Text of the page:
The International Forum for Responsible Media Blog

Month: February 2017 (Page 1 of 5)

Australians believe statutory protections against offensive behaviour because of race, colour or national or ethnic origin should stay – Andrew Jakubowicz, Kevin Dunn and Rachel Sharples

racismWhile debate over the merits of Section 18C of the Racial Discrimination Act continues to rage, new research shows that an overwhelming majority of Australians support legislation that prevents insults on the basis of race, culture or religion. The ConversationWe found that just 10% of Australians believe people should have the freedom to “insult” and “offend” people on the basis of race, culture or religion. Over 75% are opposed. Continue reading

Data Protection: Pre-publication claims and section 32(4), the case for disapplication – Hugh Tomlinson QC

privacySection 32 of the Data Protection Act 1998 (“the DPA”) contains a curious provision apparently designed to prevent “pre-publication” claims where unpublished journalistic, literary or artistic material is involved.  There is no basis for this provision in the Data Protection Directive  (“the Directive”) and it appears to be inconsistent with the EU Charter of Fundamental Rights and a clear candidate for disapplication. Continue reading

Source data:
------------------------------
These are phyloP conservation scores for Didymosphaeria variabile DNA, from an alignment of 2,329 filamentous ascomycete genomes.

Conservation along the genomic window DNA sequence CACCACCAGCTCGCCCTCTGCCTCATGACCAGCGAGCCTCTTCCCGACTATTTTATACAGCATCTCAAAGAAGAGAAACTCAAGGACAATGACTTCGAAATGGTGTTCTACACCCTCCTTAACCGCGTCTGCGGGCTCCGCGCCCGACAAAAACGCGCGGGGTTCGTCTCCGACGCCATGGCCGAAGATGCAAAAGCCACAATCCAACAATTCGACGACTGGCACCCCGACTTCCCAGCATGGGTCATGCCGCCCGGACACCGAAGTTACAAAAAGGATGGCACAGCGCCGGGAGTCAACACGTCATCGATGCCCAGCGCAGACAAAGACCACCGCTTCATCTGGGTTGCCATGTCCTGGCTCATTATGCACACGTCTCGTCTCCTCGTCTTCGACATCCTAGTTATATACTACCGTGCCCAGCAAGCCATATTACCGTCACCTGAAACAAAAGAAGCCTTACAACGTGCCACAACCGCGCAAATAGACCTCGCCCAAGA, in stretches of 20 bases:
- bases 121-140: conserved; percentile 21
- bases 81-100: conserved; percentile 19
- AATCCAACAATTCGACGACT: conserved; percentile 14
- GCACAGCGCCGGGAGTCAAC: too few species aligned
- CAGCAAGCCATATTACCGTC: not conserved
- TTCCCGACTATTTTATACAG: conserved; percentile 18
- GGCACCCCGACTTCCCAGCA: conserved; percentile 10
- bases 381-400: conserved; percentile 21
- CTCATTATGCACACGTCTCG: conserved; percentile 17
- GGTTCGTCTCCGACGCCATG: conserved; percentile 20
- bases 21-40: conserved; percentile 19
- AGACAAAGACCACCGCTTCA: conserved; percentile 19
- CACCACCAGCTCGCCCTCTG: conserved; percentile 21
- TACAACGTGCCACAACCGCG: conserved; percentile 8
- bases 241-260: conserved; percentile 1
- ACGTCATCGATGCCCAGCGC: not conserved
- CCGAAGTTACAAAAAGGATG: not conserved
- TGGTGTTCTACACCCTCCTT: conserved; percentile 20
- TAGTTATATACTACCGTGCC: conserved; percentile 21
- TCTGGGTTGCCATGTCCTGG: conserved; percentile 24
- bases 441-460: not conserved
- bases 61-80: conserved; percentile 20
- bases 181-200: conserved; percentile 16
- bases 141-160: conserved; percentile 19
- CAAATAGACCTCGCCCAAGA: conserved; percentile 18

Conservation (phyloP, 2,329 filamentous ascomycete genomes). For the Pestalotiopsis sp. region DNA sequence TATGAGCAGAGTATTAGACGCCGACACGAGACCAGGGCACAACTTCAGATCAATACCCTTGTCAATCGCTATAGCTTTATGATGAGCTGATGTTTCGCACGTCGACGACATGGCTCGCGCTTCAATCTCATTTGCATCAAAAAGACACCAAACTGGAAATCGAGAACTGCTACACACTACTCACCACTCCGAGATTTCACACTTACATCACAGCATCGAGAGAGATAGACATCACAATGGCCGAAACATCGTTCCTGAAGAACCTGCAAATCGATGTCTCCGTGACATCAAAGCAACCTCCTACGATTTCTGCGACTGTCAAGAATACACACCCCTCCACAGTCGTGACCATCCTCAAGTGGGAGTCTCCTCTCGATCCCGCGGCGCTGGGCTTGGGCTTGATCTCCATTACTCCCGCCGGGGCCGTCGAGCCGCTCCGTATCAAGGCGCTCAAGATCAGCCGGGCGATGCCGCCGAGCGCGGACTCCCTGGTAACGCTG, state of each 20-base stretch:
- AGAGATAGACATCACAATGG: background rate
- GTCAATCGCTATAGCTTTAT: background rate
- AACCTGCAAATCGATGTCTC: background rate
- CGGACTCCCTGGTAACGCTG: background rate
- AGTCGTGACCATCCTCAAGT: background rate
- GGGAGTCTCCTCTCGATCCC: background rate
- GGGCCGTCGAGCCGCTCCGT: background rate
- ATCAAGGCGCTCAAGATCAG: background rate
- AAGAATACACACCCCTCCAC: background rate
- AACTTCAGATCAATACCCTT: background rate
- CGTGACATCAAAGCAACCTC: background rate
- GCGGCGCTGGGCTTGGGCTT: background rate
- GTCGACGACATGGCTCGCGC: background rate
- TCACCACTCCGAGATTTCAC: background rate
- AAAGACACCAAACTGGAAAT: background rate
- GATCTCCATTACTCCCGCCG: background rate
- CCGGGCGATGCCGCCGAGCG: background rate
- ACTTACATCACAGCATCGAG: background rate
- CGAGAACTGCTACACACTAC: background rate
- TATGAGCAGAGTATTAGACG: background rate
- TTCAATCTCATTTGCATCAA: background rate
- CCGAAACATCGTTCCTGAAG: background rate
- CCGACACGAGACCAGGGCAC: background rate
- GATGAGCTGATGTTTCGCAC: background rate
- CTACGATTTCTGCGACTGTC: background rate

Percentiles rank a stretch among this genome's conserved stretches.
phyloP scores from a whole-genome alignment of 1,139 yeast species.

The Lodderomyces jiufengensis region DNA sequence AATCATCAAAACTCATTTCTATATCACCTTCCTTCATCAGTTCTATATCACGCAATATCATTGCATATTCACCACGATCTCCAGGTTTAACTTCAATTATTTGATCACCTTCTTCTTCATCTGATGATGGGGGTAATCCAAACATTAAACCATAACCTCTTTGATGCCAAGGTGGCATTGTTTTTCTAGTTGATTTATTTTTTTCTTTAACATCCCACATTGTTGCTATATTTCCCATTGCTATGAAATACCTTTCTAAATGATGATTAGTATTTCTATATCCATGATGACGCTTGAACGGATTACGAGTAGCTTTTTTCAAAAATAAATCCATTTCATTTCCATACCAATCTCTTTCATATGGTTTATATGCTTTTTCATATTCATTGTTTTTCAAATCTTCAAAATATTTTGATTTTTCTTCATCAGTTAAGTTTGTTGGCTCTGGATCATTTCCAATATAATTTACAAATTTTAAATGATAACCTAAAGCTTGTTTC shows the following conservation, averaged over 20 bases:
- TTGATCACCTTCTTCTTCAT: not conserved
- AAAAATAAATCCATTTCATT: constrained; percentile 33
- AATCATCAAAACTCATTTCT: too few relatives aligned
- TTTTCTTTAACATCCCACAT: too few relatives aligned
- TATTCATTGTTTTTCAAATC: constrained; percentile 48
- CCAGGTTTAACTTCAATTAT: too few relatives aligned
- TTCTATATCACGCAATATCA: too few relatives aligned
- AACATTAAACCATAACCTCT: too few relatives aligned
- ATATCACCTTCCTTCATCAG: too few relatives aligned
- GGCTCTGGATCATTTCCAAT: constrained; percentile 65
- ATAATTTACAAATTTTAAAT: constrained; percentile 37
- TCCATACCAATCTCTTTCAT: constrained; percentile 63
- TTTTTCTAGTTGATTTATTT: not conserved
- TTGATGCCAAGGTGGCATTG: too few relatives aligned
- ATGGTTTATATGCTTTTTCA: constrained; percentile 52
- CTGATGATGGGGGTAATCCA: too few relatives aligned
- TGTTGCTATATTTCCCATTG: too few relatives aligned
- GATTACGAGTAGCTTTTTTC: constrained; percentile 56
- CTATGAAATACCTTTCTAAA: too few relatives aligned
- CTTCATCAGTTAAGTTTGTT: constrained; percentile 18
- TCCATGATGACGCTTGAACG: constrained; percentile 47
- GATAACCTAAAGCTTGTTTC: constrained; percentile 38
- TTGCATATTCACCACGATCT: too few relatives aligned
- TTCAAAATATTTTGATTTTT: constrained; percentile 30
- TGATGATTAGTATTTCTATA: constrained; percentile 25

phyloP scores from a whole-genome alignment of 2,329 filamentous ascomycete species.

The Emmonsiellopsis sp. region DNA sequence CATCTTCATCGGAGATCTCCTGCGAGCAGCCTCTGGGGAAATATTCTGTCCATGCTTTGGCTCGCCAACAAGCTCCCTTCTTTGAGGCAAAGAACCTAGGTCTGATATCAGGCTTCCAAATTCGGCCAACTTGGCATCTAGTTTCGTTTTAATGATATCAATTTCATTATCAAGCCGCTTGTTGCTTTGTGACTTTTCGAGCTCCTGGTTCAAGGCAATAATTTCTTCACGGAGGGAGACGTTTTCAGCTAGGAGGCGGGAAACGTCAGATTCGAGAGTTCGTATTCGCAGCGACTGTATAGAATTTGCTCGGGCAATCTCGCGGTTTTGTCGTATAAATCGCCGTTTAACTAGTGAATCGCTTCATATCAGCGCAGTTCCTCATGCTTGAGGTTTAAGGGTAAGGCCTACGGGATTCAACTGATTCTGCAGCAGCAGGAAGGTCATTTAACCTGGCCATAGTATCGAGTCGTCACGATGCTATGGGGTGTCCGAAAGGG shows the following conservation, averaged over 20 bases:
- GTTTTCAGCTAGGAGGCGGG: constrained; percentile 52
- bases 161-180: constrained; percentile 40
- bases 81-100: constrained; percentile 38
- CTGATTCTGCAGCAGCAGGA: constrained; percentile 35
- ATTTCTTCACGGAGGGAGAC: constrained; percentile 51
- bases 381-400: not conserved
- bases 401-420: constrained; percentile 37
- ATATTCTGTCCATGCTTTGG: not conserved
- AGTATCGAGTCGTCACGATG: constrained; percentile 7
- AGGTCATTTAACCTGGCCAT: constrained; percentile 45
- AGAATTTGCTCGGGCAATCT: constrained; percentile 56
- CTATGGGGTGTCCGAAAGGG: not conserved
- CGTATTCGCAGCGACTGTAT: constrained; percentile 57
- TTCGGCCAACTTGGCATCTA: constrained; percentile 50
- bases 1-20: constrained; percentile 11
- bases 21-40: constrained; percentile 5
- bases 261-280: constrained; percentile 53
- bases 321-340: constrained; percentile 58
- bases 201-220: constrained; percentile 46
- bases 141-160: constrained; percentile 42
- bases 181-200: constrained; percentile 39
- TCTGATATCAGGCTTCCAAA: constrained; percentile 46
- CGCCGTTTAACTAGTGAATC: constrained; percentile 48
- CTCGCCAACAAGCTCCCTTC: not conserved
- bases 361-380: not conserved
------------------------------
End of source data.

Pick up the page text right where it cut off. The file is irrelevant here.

Case Law: Dawson-Damer v Taylor Wessing, Subject access requests: Court of Appeal bolsters right to disclosure of data – Ashley Hurst and Peter Barratt

data-protectionOn 16 February 2017, the Court of Appeal handed down judgment in one of its hotly anticipated forays into data protection law. The decision in Dawson-Damer v Taylor Wessing LLP ([2017] EWCA Civ 74) reverses a decision by the High Court that the law firm Taylor Wessing had not breached the Data Protection Act 1998 (DPA) by refusing to carry out searches on grounds of proportionality, legal privilege and improper purpose. Continue reading

Richard Nixon’s authoritarian loathing of the media lives on in Donald Trump – Randall J. Stephens

When things go wrong for the president, his administration in crisis mode and his approval rating down to a weekly average of 41%, he turns to the press, anger in his eyes. He pleads, cajoles, or mocks. That could describe either Donald J. Trump or Richard M. Nixon. Two men who needed the media and courted its favour, but who can’t and couldn’t resist denouncing and vilifying it in the harshest terms. Continue reading

Case Law, Strasbourg: Rubio Dosamantes v Spain, TV discussions of singer’s sexuality and relationship breached Article 8 – Hugh Tomlinson QC

The Court of Human Rights has held that the fact that singer was well known to the public and been the subject of well publicised rumours about her sexuality did not justify the broadcast of interviews about her relationships and sexuality. In the case of Rubio Dosamantes v Spain (Judgment of 21 February 2017)(in French only) the Third Section held that the dismissal of the applicant’s domestic claims was a breach of her Article 8 rights. Continue reading

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